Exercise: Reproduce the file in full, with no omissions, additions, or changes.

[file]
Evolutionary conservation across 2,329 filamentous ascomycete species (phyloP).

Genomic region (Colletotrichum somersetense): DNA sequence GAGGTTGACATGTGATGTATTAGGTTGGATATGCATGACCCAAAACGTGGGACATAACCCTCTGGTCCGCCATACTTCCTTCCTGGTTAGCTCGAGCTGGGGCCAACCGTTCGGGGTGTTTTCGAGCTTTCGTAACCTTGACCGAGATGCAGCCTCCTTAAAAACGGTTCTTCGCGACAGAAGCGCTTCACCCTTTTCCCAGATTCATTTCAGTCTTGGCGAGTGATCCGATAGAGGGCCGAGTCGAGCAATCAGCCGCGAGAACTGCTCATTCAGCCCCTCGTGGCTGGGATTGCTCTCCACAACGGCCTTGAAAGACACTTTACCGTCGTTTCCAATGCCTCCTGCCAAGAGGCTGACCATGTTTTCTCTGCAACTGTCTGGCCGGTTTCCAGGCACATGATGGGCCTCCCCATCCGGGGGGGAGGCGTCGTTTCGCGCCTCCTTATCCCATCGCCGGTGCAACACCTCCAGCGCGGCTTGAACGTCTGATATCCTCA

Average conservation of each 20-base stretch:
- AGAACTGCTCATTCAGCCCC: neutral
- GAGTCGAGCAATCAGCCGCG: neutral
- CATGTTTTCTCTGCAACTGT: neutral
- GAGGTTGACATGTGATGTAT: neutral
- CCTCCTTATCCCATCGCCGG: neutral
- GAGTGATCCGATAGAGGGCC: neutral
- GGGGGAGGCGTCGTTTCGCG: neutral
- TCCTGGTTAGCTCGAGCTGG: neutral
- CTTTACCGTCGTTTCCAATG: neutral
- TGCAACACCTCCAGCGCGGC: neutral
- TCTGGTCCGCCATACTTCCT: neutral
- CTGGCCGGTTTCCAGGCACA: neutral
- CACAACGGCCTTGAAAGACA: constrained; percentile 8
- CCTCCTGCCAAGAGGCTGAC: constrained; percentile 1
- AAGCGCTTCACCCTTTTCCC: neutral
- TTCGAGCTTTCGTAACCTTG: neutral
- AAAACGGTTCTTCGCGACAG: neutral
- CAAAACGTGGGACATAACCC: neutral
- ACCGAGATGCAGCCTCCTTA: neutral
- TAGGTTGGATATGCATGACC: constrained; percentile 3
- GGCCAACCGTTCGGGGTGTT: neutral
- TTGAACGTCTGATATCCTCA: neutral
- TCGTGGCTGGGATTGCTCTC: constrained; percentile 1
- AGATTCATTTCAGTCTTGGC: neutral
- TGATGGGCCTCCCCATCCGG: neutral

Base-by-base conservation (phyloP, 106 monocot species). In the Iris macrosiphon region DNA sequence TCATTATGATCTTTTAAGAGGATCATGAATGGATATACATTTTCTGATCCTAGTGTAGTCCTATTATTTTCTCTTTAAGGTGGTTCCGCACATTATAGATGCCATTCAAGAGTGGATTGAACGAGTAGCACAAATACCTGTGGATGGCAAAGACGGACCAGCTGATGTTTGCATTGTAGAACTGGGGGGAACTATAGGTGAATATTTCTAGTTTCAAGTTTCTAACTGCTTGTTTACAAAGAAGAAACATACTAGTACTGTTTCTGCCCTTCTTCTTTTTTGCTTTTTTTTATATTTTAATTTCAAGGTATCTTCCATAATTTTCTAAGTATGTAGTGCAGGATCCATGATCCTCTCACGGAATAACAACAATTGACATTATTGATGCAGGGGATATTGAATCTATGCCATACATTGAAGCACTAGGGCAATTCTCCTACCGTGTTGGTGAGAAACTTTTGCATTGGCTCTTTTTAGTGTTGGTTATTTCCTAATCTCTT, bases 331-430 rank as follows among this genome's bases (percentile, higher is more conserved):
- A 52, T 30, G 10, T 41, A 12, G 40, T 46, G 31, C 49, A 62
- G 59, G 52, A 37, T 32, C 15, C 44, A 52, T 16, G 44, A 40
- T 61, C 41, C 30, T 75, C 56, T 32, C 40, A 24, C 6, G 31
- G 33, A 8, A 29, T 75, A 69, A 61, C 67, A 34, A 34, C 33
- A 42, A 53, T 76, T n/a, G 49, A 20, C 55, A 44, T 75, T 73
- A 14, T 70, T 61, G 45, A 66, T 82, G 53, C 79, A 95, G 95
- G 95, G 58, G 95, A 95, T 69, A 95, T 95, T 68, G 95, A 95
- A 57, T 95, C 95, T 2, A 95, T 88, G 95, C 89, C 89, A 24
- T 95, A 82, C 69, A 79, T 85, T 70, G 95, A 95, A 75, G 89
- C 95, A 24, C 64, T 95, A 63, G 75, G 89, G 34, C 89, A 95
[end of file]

Evolutionary conservation across 2,329 filamentous ascomycete species (phyloP).

Genomic region (Colletotrichum somersetense): DNA sequence GAGGTTGACATGTGATGTATTAGGTTGGATATGCATGACCCAAAACGTGGGACATAACCCTCTGGTCCGCCATACTTCCTTCCTGGTTAGCTCGAGCTGGGGCCAACCGTTCGGGGTGTTTTCGAGCTTTCGTAACCTTGACCGAGATGCAGCCTCCTTAAAAACGGTTCTTCGCGACAGAAGCGCTTCACCCTTTTCCCAGATTCATTTCAGTCTTGGCGAGTGATCCGATAGAGGGCCGAGTCGAGCAATCAGCCGCGAGAACTGCTCATTCAGCCCCTCGTGGCTGGGATTGCTCTCCACAACGGCCTTGAAAGACACTTTACCGTCGTTTCCAATGCCTCCTGCCAAGAGGCTGACCATGTTTTCTCTGCAACTGTCTGGCCGGTTTCCAGGCACATGATGGGCCTCCCCATCCGGGGGGGAGGCGTCGTTTCGCGCCTCCTTATCCCATCGCCGGTGCAACACCTCCAGCGCGGCTTGAACGTCTGATATCCTCA

Average conservation of each 20-base stretch:
- AGAACTGCTCATTCAGCCCC: neutral
- GAGTCGAGCAATCAGCCGCG: neutral
- CATGTTTTCTCTGCAACTGT: neutral
- GAGGTTGACATGTGATGTAT: neutral
- CCTCCTTATCCCATCGCCGG: neutral
- GAGTGATCCGATAGAGGGCC: neutral
- GGGGGAGGCGTCGTTTCGCG: neutral
- TCCTGGTTAGCTCGAGCTGG: neutral
- CTTTACCGTCGTTTCCAATG: neutral
- TGCAACACCTCCAGCGCGGC: neutral
- TCTGGTCCGCCATACTTCCT: neutral
- CTGGCCGGTTTCCAGGCACA: neutral
- CACAACGGCCTTGAAAGACA: constrained; percentile 8
- CCTCCTGCCAAGAGGCTGAC: constrained; percentile 1
- AAGCGCTTCACCCTTTTCCC: neutral
- TTCGAGCTTTCGTAACCTTG: neutral
- AAAACGGTTCTTCGCGACAG: neutral
- CAAAACGTGGGACATAACCC: neutral
- ACCGAGATGCAGCCTCCTTA: neutral
- TAGGTTGGATATGCATGACC: constrained; percentile 3
- GGCCAACCGTTCGGGGTGTT: neutral
- TTGAACGTCTGATATCCTCA: neutral
- TCGTGGCTGGGATTGCTCTC: constrained; percentile 1
- AGATTCATTTCAGTCTTGGC: neutral
- TGATGGGCCTCCCCATCCGG: neutral

Base-by-base conservation (phyloP, 106 monocot species). In the Iris macrosiphon region DNA sequence TCATTATGATCTTTTAAGAGGATCATGAATGGATATACATTTTCTGATCCTAGTGTAGTCCTATTATTTTCTCTTTAAGGTGGTTCCGCACATTATAGATGCCATTCAAGAGTGGATTGAACGAGTAGCACAAATACCTGTGGATGGCAAAGACGGACCAGCTGATGTTTGCATTGTAGAACTGGGGGGAACTATAGGTGAATATTTCTAGTTTCAAGTTTCTAACTGCTTGTTTACAAAGAAGAAACATACTAGTACTGTTTCTGCCCTTCTTCTTTTTTGCTTTTTTTTATATTTTAATTTCAAGGTATCTTCCATAATTTTCTAAGTATGTAGTGCAGGATCCATGATCCTCTCACGGAATAACAACAATTGACATTATTGATGCAGGGGATATTGAATCTATGCCATACATTGAAGCACTAGGGCAATTCTCCTACCGTGTTGGTGAGAAACTTTTGCATTGGCTCTTTTTAGTGTTGGTTATTTCCTAATCTCTT, bases 331-430 rank as follows among this genome's bases (percentile, higher is more conserved):
- A 52, T 30, G 10, T 41, A 12, G 40, T 46, G 31, C 49, A 62
- G 59, G 52, A 37, T 32, C 15, C 44, A 52, T 16, G 44, A 40
- T 61, C 41, C 30, T 75, C 56, T 32, C 40, A 24, C 6, G 31
- G 33, A 8, A 29, T 75, A 69, A 61, C 67, A 34, A 34, C 33
- A 42, A 53, T 76, T n/a, G 49, A 20, C 55, A 44, T 75, T 73
- A 14, T 70, T 61, G 45, A 66, T 82, G 53, C 79, A 95, G 95
- G 95, G 58, G 95, A 95, T 69, A 95, T 95, T 68, G 95, A 95
- A 57, T 95, C 95, T 2, A 95, T 88, G 95, C 89, C 89, A 24
- T 95, A 82, C 69, A 79, T 85, T 70, G 95, A 95, A 75, G 89
- C 95, A 24, C 64, T 95, A 63, G 75, G 89, G 34, C 89, A 95